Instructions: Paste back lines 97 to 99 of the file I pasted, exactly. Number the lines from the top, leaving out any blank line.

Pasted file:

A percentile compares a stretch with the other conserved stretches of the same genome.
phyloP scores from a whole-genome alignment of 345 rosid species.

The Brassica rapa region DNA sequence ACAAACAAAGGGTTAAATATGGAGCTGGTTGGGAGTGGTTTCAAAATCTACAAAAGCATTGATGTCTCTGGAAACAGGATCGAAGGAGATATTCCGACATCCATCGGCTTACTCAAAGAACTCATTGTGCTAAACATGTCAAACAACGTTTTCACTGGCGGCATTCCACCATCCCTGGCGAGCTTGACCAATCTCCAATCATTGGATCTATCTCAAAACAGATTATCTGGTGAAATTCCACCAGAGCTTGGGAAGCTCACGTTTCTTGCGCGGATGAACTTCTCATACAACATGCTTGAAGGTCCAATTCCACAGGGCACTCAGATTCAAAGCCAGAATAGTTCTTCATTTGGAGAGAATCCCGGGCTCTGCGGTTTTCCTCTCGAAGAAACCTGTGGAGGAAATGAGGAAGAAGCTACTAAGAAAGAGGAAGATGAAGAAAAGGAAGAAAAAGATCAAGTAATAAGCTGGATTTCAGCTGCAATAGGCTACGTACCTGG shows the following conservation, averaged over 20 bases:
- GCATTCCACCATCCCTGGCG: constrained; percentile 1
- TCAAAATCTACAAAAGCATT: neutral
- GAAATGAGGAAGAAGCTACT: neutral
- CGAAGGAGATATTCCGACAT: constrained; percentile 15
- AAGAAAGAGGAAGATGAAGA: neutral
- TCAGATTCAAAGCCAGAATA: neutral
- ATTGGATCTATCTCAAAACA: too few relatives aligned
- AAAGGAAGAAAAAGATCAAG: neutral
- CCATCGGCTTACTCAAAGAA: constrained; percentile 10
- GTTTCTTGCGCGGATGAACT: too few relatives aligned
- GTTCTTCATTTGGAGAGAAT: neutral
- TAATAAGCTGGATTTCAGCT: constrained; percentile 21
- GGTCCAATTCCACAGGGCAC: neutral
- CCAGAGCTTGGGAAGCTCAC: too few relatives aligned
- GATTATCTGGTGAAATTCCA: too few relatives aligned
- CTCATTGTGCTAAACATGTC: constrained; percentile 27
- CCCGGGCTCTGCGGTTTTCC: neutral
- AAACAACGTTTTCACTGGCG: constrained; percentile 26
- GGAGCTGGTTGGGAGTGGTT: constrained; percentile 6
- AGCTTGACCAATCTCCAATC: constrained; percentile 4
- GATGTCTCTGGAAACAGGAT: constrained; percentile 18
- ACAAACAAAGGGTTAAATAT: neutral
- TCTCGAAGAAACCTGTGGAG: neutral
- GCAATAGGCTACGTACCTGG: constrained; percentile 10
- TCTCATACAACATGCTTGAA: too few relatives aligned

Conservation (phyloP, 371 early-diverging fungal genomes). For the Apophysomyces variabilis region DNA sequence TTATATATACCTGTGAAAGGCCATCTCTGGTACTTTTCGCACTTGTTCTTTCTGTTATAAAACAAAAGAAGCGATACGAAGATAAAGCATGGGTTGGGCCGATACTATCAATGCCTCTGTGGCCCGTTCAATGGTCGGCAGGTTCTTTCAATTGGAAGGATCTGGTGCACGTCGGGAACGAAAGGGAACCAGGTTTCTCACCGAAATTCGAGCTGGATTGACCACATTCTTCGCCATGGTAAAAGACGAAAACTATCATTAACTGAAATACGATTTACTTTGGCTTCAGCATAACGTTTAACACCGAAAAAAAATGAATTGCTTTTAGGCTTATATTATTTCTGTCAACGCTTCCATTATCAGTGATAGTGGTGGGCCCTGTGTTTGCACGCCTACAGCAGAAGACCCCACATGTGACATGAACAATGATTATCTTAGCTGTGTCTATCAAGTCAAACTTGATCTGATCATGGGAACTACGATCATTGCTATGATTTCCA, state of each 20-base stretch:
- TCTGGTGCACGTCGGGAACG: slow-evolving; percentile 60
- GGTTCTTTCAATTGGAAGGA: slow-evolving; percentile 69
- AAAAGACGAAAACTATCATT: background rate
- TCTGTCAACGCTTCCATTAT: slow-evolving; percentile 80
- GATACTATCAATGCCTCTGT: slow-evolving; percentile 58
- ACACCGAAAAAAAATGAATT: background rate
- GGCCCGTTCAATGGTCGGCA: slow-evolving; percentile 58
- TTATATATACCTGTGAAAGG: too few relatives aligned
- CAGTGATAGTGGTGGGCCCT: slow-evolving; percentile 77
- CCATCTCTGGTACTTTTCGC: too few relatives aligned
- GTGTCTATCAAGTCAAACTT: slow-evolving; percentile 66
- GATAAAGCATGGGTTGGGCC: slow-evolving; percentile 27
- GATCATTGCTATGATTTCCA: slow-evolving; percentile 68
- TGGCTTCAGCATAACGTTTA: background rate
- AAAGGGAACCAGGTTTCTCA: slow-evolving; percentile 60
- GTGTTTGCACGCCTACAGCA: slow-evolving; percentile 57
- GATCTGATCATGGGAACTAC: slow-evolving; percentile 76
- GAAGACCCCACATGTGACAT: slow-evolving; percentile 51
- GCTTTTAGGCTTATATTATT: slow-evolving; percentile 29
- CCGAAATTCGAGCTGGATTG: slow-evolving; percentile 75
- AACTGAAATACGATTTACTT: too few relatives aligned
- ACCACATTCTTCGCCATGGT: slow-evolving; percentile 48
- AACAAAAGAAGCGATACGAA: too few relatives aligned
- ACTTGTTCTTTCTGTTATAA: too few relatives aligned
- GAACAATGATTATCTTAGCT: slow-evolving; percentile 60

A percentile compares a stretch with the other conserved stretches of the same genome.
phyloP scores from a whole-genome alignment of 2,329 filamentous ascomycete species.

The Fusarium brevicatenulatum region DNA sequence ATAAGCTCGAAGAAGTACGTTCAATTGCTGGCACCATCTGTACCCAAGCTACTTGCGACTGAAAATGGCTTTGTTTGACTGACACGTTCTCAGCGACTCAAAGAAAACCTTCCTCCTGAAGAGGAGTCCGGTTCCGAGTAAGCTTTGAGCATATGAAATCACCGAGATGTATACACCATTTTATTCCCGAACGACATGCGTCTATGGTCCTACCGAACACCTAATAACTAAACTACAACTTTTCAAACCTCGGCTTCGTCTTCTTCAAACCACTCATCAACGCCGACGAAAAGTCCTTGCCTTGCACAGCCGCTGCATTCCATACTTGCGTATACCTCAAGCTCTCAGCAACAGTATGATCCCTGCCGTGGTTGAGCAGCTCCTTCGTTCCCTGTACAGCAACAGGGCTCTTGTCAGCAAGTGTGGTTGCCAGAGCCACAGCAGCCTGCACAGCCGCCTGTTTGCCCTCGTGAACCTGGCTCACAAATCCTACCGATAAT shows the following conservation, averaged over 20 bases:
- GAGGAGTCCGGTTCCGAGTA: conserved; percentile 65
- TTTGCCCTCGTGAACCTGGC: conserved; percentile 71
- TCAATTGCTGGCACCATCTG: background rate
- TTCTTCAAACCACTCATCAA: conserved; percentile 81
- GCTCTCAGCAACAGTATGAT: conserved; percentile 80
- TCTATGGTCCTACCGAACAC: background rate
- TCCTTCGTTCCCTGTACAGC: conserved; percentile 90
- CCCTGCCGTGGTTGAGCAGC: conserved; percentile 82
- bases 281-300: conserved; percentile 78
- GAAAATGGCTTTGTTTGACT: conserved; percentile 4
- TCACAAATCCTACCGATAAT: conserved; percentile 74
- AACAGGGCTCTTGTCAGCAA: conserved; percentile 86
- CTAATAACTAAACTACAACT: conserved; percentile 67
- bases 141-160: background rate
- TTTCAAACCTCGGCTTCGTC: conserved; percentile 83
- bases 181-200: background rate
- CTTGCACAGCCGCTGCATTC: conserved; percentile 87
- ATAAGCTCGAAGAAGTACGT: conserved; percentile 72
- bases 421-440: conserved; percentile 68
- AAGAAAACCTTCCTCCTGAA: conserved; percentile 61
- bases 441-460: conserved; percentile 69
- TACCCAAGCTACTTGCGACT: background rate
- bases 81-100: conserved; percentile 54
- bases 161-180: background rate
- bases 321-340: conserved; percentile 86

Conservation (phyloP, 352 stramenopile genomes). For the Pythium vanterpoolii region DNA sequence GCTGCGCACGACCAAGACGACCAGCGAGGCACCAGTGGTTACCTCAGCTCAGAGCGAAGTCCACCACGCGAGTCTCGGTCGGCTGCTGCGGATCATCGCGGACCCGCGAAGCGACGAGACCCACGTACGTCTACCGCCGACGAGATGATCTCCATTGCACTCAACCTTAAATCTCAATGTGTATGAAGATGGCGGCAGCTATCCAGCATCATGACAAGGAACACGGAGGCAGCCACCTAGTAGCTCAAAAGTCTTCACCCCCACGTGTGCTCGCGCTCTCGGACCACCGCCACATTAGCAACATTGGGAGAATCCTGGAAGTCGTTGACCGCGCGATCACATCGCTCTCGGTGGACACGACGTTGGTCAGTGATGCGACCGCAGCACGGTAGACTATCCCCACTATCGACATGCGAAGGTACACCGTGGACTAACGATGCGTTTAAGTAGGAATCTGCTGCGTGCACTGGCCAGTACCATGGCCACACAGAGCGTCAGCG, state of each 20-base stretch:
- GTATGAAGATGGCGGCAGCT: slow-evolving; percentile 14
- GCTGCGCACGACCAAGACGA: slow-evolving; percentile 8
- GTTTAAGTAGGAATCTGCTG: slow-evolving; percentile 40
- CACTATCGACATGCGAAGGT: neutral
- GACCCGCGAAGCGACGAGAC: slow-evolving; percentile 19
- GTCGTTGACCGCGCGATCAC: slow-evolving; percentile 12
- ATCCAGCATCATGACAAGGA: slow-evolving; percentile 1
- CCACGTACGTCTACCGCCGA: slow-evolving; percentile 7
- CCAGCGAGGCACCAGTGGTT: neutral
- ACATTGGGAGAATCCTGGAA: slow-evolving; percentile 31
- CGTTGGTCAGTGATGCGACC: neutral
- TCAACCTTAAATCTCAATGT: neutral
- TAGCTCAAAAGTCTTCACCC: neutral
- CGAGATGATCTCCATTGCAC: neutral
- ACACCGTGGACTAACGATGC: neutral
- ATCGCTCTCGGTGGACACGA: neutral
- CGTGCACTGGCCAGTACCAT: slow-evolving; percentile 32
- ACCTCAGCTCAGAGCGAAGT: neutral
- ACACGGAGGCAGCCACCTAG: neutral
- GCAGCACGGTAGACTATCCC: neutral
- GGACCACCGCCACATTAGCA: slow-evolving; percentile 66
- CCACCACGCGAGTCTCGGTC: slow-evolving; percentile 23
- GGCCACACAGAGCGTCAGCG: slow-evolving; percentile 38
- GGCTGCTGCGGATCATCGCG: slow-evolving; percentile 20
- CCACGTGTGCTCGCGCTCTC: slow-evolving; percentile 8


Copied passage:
- CGAGATGATCTCCATTGCAC: neutral
- ACACCGTGGACTAACGATGC: neutral
- ATCGCTCTCGGTGGACACGA: neutral